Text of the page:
There are lots that I love, though.  Every time he does a ‘writing ramble’, he says ‘this might not be for everyone’ but those are some of my favourite episodes, where he digs slowly down into a topic in a way I’ve never heard anyone else do it.

How it is structured:

There are four main types of episodes: interviews, writing rambles, first-page critiques and free writing courses.

There are a huge number of episodes in which the host interviews someone else from the writing industry.  Several writing podcasts do this but it’s always interesting to listen to.  Each interviewer and interviewee bring something unique to the discussion, so you’ll never hear the same interview twice, even if you’ve heard them speaking before.

We all know that, some interviewers are a bit stiff and don’t get the best out of their interviewees, but Tim Clare always seems to.  His enthusiastic approach is endearing and energetic.

He manages to ask interesting questions, questions I’ve not heard other people ask, and still get down to the nitty gritty of writing.

The episodes subtitled as ‘writing rambles’ are focused on one topic and the host talks about his opinions, experiences and thoughts on that subject.  It means these episodes delve deeply into a nuanced discussion of topics that otherwise might get a simplistic overview and reach a superficial conclusion.  I find these episodes really interesting.

What Tim Clare does that I haven’t encountered on any other podcast is the first page critiques.  He takes the first 250 words of someone’s novel (and anyone can send theirs in to be critiqued) and goes through, line by line, giving detailed word and sentence-level feedback.  It’s fascinating to hear his analysis and get that level of critique.  Even though it’s not my writing, I’ve found it incredibly useful to hear that level of detailed editing and have applied it as well as I can to my own work.

In addition to that, there are two whole series of writing workshops.  These are free, online workshops that you can get from Tim Clare’s website or his podcast, and they are entirely worth listening to and doing the writing activities.

If you have always wanted to go to a writing workshop or writing retreat but couldn’t afford it, try these out.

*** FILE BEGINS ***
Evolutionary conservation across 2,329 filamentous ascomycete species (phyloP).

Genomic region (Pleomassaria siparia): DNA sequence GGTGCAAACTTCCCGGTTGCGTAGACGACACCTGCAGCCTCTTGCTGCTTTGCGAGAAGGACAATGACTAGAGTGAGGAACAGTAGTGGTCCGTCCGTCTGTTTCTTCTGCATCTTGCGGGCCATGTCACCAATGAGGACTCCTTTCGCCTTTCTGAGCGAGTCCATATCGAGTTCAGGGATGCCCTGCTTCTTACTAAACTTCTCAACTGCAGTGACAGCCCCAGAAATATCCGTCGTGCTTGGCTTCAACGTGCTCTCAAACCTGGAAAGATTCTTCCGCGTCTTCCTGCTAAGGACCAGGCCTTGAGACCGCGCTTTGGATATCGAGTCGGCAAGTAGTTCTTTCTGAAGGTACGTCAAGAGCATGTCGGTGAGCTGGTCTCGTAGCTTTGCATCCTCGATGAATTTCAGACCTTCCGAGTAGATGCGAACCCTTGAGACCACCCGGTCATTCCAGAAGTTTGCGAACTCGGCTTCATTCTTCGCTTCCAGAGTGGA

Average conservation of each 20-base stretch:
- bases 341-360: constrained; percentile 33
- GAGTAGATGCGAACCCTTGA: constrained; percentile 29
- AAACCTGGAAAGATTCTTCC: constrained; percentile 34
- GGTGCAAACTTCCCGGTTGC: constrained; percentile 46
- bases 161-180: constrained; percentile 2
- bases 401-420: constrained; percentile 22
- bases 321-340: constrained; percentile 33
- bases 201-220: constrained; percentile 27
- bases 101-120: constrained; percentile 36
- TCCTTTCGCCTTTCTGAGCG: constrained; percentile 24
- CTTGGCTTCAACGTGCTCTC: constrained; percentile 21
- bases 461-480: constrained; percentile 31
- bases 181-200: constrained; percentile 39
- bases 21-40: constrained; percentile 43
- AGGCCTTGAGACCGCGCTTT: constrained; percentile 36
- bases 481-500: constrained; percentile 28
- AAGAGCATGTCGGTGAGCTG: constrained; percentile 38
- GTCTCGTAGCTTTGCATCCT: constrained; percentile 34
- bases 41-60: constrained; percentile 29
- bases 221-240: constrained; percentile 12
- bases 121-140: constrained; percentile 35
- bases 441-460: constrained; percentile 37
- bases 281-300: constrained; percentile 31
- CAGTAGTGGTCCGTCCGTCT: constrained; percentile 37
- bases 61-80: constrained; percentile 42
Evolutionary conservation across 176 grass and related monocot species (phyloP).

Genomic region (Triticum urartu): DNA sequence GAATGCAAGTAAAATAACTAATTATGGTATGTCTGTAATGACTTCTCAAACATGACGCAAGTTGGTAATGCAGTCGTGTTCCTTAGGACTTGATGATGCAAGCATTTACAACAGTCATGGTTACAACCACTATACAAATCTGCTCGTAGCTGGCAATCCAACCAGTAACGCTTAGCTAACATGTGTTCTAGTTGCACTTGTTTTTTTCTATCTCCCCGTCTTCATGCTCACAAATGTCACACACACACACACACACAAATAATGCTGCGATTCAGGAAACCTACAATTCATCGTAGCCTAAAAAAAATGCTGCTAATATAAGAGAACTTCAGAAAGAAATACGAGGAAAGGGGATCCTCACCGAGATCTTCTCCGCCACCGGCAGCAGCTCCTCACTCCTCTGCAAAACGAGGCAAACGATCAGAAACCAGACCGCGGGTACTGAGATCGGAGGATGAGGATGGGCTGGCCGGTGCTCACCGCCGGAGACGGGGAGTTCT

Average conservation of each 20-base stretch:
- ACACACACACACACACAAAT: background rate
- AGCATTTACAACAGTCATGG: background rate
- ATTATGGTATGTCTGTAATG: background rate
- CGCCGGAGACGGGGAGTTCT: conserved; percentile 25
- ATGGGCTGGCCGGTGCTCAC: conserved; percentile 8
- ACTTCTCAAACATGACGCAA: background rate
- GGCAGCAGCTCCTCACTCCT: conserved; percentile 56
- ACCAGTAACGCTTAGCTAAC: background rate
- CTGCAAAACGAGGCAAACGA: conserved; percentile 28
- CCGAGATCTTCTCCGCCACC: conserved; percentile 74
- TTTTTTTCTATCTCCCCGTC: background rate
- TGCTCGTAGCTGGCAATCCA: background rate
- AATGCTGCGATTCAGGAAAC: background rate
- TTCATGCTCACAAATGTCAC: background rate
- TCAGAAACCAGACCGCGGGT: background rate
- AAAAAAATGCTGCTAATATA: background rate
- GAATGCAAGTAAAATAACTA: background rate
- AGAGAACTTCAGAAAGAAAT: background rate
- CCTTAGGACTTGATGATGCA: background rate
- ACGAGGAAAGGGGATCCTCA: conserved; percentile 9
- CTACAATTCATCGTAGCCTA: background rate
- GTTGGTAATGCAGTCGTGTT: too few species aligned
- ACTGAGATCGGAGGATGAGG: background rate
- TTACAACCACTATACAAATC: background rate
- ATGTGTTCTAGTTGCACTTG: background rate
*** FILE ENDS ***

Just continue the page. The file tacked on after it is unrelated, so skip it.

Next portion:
What it’s good at:

  • Nuanced discussions about mental health, writing, social expectations and any combination of these things
  • Demystifying the process of writing, submitting or publishing by having frank discussions with other authors and industry professionals
  • Identifying areas in which mental health, physical health, social expectations and the craft of writing cross over
  • Providing practical support for writers looking to develop their craft, with first-page critiques and free workshops
  • Making the reader feel part of a larger community and like we are friends with Tim Clare
My Dad Wrote a Porno logo

My Dad Wrote a Porno

Hosted by:

Jamie Morton, Alice Levine and James Cooper.

What I like about it:

This is a masterclass in identifying writing techniques and skills.  Not necessarily a masterclass in using them…

It is absolutely hilarious.  Seriously.  Hilarious.

How it is structured:

In My Dad Wrote a Porno, Jamie reads one chapter a week of his father’s erotic novels to his two best friends.

Yes, it is exactly the way it sounds.

The series are about 13-15 episodes long, usually with bonus footnotes episodes.  The episodes come out on a Monday, with footnotes out on a Thursday.  The series don’t run all year – that is a major down-side, that we have to wait for the next series to come round again.

As Jamie reads the latest chapter, with varying degrees of success on the character’s accents, his co-hosts leap in, interrupt, laugh, question and generally look on in disbelief as they dissect what is happening in the novels, what it means for the characters, what specific phrases mean… just generally what it means.

We get two layers to these podcasts: the book itself and the critique from the hosts.

What it’s good at:

It (inadvertently) covers topics such as:

  • Forgetting character names at random in the middle of book 1 (poor Donna)
  • How to block character movements between lines of dialogue (for example, a character putting their shoes in the corner of a room while they talk)
  • Sexuality, queerness and social acceptance
  • The (mis)use of; semi-colons
  • How to use language to create idioms and sayings
  • Introducing characters
  • Maintaining internal consistency with plot and world-building
  • Discussions on craft, language and reader experience

Let me know what your favourite writing podcast is

I’m always on the look-out for more amazing writing podcasts so let me know if there’s one you’ve loved.